Pulse: Any final thoughts, important take-always, or observations about your travel and this critical work?

Rich: In life there are so many times that we can’t fix the situation, but if we look closely for a moment, we can see many opportunities to make it better and to be able to act on those ideas and opportunities is a sacred gift.

Even in scripture, at one point God asked Moses what was in his hand. Moses said it was only a stick, but God used it to lead the Israelites out of Egypt and slavery. I heard a speaker once ask our group, “What is in your hand?” Then she implored us to use it.

That’s an infinitely more important question than the one asked by the credit card ad, “What’s in your wallet?”

Nurses have the same desire, no matter the language. They want the best care for their patients and families. I recognized this on my first trip to Mongolia in 2008 and that’s why I named my organization “Nurses Heart to Heart.” The tagline is “Sharing knowledge and hope.” We have so much experience here. I had the honor of graduating from the Nell Hodgson Woodruff School of Nursing at Emory University. I’ve been a nurse for 35 years. It is a great joy to share what I know and to learn from the nurses in Iraq and Mongolia as well. We have so much to teach each other.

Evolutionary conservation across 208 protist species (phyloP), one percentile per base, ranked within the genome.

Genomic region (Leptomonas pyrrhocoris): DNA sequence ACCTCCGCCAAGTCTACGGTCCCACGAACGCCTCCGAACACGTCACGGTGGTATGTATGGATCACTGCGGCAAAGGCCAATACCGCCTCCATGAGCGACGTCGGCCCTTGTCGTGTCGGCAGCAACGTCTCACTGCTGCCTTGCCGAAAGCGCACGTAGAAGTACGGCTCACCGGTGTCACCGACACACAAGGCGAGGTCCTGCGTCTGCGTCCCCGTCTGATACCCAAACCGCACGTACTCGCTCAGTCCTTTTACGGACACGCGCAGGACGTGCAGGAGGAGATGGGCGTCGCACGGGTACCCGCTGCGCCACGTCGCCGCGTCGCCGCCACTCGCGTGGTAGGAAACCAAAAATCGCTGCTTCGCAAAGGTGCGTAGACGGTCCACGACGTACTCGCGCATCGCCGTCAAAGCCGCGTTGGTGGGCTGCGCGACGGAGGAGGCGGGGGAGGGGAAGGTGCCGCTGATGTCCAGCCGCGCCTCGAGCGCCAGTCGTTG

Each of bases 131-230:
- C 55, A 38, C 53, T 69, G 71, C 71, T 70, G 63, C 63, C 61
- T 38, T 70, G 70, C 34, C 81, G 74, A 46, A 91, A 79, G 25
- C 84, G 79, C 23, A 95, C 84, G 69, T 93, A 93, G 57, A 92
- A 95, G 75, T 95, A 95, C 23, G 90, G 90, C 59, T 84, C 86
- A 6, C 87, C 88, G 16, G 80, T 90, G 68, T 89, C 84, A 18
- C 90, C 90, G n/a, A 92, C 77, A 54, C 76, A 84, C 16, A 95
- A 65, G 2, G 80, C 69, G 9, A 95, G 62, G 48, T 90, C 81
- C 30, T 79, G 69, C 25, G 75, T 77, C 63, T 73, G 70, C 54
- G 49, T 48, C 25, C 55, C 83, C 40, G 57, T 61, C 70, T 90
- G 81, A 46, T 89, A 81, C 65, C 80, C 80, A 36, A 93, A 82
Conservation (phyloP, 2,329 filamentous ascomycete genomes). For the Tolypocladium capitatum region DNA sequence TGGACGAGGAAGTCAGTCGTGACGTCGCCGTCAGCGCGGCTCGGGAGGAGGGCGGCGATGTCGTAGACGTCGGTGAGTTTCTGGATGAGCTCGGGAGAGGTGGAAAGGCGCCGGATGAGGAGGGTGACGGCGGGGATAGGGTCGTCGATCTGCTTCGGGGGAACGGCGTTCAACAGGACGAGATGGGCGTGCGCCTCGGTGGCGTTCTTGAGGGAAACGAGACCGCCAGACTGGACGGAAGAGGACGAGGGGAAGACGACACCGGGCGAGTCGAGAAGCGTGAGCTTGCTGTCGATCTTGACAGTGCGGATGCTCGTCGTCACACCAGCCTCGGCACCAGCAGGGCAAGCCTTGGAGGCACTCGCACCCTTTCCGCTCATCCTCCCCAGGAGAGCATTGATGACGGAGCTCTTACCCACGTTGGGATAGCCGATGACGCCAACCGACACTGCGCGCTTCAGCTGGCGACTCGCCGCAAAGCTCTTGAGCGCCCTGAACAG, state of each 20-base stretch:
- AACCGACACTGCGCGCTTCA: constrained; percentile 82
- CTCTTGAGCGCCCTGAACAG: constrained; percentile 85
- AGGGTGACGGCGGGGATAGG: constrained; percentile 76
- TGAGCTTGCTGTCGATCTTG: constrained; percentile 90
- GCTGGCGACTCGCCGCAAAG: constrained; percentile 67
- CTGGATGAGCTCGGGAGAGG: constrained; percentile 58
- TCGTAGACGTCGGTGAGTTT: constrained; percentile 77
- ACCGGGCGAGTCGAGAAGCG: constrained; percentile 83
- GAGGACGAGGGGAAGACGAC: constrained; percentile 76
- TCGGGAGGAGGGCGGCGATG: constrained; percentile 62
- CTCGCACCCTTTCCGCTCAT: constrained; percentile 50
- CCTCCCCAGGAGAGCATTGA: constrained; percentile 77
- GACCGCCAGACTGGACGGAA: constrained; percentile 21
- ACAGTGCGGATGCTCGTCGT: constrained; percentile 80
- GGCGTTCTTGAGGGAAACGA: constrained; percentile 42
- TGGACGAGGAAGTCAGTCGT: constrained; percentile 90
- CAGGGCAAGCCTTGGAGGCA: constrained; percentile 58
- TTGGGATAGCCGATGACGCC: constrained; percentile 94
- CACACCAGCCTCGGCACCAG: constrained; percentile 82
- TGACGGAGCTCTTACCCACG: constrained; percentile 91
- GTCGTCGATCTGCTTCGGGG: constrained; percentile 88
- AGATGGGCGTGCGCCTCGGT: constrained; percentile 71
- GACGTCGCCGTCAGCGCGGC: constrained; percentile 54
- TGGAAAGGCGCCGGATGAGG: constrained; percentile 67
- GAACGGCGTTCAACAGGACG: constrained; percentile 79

I am a mom of two children and a grandmother to two grandsons. That same love is recognized in the families I have met there. When I tell a parent or grandparent that I will take care of their child or grandchild as if they were my own, I mean it. And they recognize that.

I can only hope in some small way to share my heart with these precious people of all these different backgrounds. All in one room we are Sunni, Shia, Yazidi, Syrian and Christian. Many children are given surgical care in a Jewish hospital in Israel. It’s such a beautiful experience to share.

For more information on Nurses Heart to Heart, or to get involved, visit: www.nhth.org